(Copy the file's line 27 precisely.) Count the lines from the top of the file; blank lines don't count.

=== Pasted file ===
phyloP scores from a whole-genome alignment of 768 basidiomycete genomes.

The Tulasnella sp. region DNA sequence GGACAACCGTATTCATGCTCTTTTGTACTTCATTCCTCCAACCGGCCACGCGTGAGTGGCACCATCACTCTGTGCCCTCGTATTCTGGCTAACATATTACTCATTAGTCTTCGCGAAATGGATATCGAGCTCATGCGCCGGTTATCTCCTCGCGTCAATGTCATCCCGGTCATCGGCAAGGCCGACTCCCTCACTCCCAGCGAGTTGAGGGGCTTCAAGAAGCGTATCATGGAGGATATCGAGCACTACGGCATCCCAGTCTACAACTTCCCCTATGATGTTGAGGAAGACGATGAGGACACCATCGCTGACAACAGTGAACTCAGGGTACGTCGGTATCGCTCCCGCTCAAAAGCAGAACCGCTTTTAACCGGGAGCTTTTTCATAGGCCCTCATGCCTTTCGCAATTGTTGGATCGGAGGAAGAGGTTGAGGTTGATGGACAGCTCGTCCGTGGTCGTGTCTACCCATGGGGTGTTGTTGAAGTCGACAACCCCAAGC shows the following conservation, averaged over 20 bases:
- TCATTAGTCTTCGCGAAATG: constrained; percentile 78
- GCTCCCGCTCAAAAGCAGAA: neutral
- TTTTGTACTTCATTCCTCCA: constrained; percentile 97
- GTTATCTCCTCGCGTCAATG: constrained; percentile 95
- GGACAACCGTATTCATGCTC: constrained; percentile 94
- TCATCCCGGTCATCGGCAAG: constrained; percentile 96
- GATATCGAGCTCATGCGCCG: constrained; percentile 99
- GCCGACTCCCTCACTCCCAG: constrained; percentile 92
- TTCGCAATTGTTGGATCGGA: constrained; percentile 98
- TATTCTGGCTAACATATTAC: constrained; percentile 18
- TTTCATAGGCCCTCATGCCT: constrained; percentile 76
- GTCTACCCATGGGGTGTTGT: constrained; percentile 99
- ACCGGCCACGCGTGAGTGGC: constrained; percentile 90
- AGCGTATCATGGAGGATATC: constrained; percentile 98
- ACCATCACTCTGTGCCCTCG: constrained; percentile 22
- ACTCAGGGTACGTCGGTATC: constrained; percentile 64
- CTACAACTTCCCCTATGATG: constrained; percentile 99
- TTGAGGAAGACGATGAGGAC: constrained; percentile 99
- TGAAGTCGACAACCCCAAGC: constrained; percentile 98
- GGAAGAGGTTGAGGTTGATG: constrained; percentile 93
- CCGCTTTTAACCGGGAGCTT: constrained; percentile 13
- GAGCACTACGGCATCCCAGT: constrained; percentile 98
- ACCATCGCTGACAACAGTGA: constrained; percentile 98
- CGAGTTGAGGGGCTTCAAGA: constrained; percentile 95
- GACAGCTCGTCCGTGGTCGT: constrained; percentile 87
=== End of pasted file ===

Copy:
- GACAGCTCGTCCGTGGTCGT: constrained; percentile 87